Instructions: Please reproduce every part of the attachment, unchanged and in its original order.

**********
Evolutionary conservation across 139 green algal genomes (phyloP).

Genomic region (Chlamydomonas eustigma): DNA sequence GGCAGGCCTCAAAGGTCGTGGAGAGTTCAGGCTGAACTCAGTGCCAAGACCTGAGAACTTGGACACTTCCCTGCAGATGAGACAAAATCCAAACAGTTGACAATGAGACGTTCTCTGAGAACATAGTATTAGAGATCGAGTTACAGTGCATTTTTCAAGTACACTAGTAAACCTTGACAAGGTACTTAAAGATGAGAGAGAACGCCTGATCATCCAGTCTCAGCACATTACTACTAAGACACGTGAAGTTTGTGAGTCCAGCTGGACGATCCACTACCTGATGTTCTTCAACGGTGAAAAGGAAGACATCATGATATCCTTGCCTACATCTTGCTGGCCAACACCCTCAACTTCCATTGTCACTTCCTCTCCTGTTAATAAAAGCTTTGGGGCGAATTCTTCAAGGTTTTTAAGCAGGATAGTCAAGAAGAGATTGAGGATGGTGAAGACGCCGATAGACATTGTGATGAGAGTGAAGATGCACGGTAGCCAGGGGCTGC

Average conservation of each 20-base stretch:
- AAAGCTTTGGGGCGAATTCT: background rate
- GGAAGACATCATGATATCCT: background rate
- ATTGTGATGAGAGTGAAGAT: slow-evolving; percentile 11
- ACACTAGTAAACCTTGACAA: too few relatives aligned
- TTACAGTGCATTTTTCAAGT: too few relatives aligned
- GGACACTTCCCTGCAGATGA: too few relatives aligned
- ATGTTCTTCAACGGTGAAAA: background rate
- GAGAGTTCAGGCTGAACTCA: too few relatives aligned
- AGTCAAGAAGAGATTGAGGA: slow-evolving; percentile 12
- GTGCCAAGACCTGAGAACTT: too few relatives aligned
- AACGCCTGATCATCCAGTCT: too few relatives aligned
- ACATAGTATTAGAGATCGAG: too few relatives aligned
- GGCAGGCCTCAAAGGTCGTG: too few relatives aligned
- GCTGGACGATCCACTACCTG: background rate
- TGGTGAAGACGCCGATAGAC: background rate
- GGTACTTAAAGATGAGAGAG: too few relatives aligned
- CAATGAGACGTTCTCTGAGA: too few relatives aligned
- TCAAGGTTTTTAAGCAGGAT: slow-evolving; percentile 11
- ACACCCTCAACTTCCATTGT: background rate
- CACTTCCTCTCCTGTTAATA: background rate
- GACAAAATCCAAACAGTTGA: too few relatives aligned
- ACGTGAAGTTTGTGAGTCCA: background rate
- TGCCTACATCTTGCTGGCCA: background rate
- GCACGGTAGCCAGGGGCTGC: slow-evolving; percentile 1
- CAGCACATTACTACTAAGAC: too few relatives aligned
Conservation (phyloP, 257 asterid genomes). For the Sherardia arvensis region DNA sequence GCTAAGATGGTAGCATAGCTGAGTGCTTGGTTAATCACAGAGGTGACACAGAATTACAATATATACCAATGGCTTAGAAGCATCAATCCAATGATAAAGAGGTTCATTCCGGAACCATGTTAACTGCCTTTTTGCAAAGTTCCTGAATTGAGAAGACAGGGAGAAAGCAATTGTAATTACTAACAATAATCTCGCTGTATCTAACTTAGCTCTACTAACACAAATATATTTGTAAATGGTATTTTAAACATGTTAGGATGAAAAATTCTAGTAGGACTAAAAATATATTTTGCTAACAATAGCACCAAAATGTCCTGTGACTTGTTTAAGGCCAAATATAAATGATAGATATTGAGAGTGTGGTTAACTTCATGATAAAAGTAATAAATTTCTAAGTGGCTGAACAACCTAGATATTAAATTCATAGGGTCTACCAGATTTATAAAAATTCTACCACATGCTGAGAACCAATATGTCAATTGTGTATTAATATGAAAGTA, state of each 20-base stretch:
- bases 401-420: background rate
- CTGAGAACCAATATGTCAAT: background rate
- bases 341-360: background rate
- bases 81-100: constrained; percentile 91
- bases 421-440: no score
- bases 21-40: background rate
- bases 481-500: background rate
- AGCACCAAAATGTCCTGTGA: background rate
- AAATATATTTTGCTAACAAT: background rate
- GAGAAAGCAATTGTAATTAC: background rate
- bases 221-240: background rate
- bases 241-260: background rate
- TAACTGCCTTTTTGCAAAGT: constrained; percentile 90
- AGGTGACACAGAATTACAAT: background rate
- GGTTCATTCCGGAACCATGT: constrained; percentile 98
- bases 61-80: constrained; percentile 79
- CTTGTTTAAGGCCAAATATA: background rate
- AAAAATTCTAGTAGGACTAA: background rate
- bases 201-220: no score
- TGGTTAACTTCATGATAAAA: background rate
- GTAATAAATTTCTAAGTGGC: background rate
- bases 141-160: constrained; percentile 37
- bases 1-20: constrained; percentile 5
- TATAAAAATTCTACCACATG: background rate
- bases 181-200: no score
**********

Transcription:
Evolutionary conservation across 139 green algal genomes (phyloP).

Genomic region (Chlamydomonas eustigma): DNA sequence GGCAGGCCTCAAAGGTCGTGGAGAGTTCAGGCTGAACTCAGTGCCAAGACCTGAGAACTTGGACACTTCCCTGCAGATGAGACAAAATCCAAACAGTTGACAATGAGACGTTCTCTGAGAACATAGTATTAGAGATCGAGTTACAGTGCATTTTTCAAGTACACTAGTAAACCTTGACAAGGTACTTAAAGATGAGAGAGAACGCCTGATCATCCAGTCTCAGCACATTACTACTAAGACACGTGAAGTTTGTGAGTCCAGCTGGACGATCCACTACCTGATGTTCTTCAACGGTGAAAAGGAAGACATCATGATATCCTTGCCTACATCTTGCTGGCCAACACCCTCAACTTCCATTGTCACTTCCTCTCCTGTTAATAAAAGCTTTGGGGCGAATTCTTCAAGGTTTTTAAGCAGGATAGTCAAGAAGAGATTGAGGATGGTGAAGACGCCGATAGACATTGTGATGAGAGTGAAGATGCACGGTAGCCAGGGGCTGC

Average conservation of each 20-base stretch:
- AAAGCTTTGGGGCGAATTCT: background rate
- GGAAGACATCATGATATCCT: background rate
- ATTGTGATGAGAGTGAAGAT: slow-evolving; percentile 11
- ACACTAGTAAACCTTGACAA: too few relatives aligned
- TTACAGTGCATTTTTCAAGT: too few relatives aligned
- GGACACTTCCCTGCAGATGA: too few relatives aligned
- ATGTTCTTCAACGGTGAAAA: background rate
- GAGAGTTCAGGCTGAACTCA: too few relatives aligned
- AGTCAAGAAGAGATTGAGGA: slow-evolving; percentile 12
- GTGCCAAGACCTGAGAACTT: too few relatives aligned
- AACGCCTGATCATCCAGTCT: too few relatives aligned
- ACATAGTATTAGAGATCGAG: too few relatives aligned
- GGCAGGCCTCAAAGGTCGTG: too few relatives aligned
- GCTGGACGATCCACTACCTG: background rate
- TGGTGAAGACGCCGATAGAC: background rate
- GGTACTTAAAGATGAGAGAG: too few relatives aligned
- CAATGAGACGTTCTCTGAGA: too few relatives aligned
- TCAAGGTTTTTAAGCAGGAT: slow-evolving; percentile 11
- ACACCCTCAACTTCCATTGT: background rate
- CACTTCCTCTCCTGTTAATA: background rate
- GACAAAATCCAAACAGTTGA: too few relatives aligned
- ACGTGAAGTTTGTGAGTCCA: background rate
- TGCCTACATCTTGCTGGCCA: background rate
- GCACGGTAGCCAGGGGCTGC: slow-evolving; percentile 1
- CAGCACATTACTACTAAGAC: too few relatives aligned
Conservation (phyloP, 257 asterid genomes). For the Sherardia arvensis region DNA sequence GCTAAGATGGTAGCATAGCTGAGTGCTTGGTTAATCACAGAGGTGACACAGAATTACAATATATACCAATGGCTTAGAAGCATCAATCCAATGATAAAGAGGTTCATTCCGGAACCATGTTAACTGCCTTTTTGCAAAGTTCCTGAATTGAGAAGACAGGGAGAAAGCAATTGTAATTACTAACAATAATCTCGCTGTATCTAACTTAGCTCTACTAACACAAATATATTTGTAAATGGTATTTTAAACATGTTAGGATGAAAAATTCTAGTAGGACTAAAAATATATTTTGCTAACAATAGCACCAAAATGTCCTGTGACTTGTTTAAGGCCAAATATAAATGATAGATATTGAGAGTGTGGTTAACTTCATGATAAAAGTAATAAATTTCTAAGTGGCTGAACAACCTAGATATTAAATTCATAGGGTCTACCAGATTTATAAAAATTCTACCACATGCTGAGAACCAATATGTCAATTGTGTATTAATATGAAAGTA, state of each 20-base stretch:
- bases 401-420: background rate
- CTGAGAACCAATATGTCAAT: background rate
- bases 341-360: background rate
- bases 81-100: constrained; percentile 91
- bases 421-440: no score
- bases 21-40: background rate
- bases 481-500: background rate
- AGCACCAAAATGTCCTGTGA: background rate
- AAATATATTTTGCTAACAAT: background rate
- GAGAAAGCAATTGTAATTAC: background rate
- bases 221-240: background rate
- bases 241-260: background rate
- TAACTGCCTTTTTGCAAAGT: constrained; percentile 90
- AGGTGACACAGAATTACAAT: background rate
- GGTTCATTCCGGAACCATGT: constrained; percentile 98
- bases 61-80: constrained; percentile 79
- CTTGTTTAAGGCCAAATATA: background rate
- AAAAATTCTAGTAGGACTAA: background rate
- bases 201-220: no score
- TGGTTAACTTCATGATAAAA: background rate
- GTAATAAATTTCTAAGTGGC: background rate
- bases 141-160: constrained; percentile 37
- bases 1-20: constrained; percentile 5
- TATAAAAATTCTACCACATG: background rate
- bases 181-200: no score